Iraq Wounds Heal Americans Fall Back in Love with Germany

Bratwurst and lederhosen are yesterday's news, as are clashes over Iraq. According to a new poll, the image of "modern Germany" is positive again in the United States. Diplomatic clashes over the Washington-led invasion of Iraq are a thing of the past, but Afghanistan could create new problems.

By in Washington, D.C.

US President George W. Bush and German Chancellor Angela Merkel: a flattering view of Germany

US President George W. Bush and German Chancellor Angela Merkel: a flattering view of Germany

The dispute between Germans and Americans over Iraq and George W. Bush appears to be a thing of the past. Nearly one in two Americans has a very positive image of the European country. And more than one-third categorize German-American relations as excellent or very good, with only four percent perceiving them as bad. Indeed, Americans view Germany as their country's fourth most important ally -- trailing only Britain, Canada and Japan.

The image Americans now have of Germans has also become more modern. Stereotypes of blond-haired, blue-eyed, dirndl- and lederhosen-wearing Bavarians who tell the time of day by a cuckoo clock has given way to a view of a Germany that is a top exporter of high-tech products, a center for research and development as well as home to a lively musical and cultural scene.

A full 49 percent of Americans say they are very interested in modern life in Germany, according to a new poll conducted by the German Information Center at the German Embassy in Washington. The center surveyed about 1,000 US citizens about their views of Germany in September.

"The trend is positive. We are back to where we were before the war in Iraq. This is very encouraing," German Ambassador to Washington Klaus Scharioth said at the presentation of the poll on Thursday..The Iraq debate, in particular, led to a temporary cooling of relations between the two countries. At the peak of diplomatic tensions, only 17 percent of Americans polled expressed a positive image of Germany.

Nevertheless, the Americans' assessment of ties with Germany hasn't returned to previous levels.

  • In September 2001, 65 percent of Americans said they had a positive view of US-Germany relations.

  • From the Americans' point of view, Iraq has become less of a sticking point between the two countries. Questioned about where they saw strains in relations, Americans listed economic and trade disputes first. Iraq came in fourth, with 6 percent of respondents citing the war there as a contentious issue, down from 7 percent in a similar poll taken in February 2007.

Nevertheless, tensions related to the ISAF peacekeeping deployment in Afghanistan could create new burdens for the relationship.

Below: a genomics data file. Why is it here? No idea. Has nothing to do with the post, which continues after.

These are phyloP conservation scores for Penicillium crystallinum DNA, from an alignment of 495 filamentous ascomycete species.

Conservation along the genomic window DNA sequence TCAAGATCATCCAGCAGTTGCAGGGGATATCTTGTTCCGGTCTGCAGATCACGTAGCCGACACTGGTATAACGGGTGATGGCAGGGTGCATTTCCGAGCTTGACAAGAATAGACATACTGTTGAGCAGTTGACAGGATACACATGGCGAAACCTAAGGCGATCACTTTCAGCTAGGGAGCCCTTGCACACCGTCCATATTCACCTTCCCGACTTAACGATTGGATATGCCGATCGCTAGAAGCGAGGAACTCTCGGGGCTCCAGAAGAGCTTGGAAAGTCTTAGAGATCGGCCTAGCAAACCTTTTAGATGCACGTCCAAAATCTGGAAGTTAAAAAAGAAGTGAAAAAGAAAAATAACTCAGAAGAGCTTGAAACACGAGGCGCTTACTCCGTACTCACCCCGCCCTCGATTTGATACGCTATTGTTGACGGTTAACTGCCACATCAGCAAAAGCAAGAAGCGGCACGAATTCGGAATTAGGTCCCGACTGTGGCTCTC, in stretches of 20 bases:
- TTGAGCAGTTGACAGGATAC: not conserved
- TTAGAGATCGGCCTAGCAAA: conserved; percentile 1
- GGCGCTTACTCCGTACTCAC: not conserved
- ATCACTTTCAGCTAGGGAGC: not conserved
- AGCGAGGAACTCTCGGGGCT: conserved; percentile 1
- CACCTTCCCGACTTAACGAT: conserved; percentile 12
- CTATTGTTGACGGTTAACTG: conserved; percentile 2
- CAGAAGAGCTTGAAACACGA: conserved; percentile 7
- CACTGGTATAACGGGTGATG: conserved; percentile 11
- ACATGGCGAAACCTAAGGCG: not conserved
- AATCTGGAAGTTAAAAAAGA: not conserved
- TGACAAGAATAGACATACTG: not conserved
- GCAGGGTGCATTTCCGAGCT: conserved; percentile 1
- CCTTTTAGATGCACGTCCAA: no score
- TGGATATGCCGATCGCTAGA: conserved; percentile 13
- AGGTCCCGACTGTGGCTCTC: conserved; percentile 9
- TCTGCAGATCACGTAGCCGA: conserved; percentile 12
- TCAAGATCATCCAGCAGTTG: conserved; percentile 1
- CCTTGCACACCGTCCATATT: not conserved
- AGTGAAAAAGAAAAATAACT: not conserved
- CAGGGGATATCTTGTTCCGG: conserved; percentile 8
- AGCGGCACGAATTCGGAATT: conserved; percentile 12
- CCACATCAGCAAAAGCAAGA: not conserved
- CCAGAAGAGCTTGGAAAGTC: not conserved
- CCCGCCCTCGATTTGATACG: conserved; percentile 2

• In the latest poll, 26 percent of Americans said Germany is not doing enough in the fight against terrorists.

  • In Germany, the deployment of German Bundeswehr troops in Afghanistan remains highly controversial. The country's parliament, the Bundestag, is currently debating an extension of the armed forces' mandate there. Even some conservative politicians, like Peter Ramsauer of Bavaria's Christian Social Union (CSU), are calling for a debate over possible scenarios for withdrawing German troops. Polls show that as many as 86 percent of Germans are opposed to combat missions in Afghanistan.

Indeed, the Afghanistan deployment may test the strength of the trans-Atlantic relationship yet again. Both Republican presidential candidate John McCain and Barack Obama of the Democrats have called for increased European military engagement in Afghanistan.

Are Americans the Better Environmentalists?

The German-American relationship is largely defined by economic interests. Last year alone, the flow of trade between the two countries surpassed $140 billion.

  • Thirty-six percent of Americans view economic partnership as the most important bond, with only 9 percent saying the same of political ties.

  • Climate protection could also provide fertile ground for future political cooperation. Fifty-six percent of Americans said they felt Germany and the US should seek to tackle the challenge together.

However, US readiness to follow international guidelines has ebbed slightly in comparison to polls taken in previous years. It's a development that reflects the findings of other trans-Atlantic public opinion polls: Americans are showing more of a willingness to address climate change and environmental protection, but they are often skeptical about the approach to these issues taken by other countries.

Every Second Person Feels Poorly Informed

The results of the poll come at a time when Germans are following the US presidential election with great interest. The German media is providing more comprehensive coverage of the election than ever before.

But that media attention is not reciprocated. The US media crisis has created a situation where American newspapers, magazines and radio and TV stations are shuttering their foreign bureaus. This hasn't escaped the attention of Americans, either.

The German Information Center poll found that 51 percent of Americans said the media did a poor job of informing them about Germany -- an increase of 17 percent since 2004.


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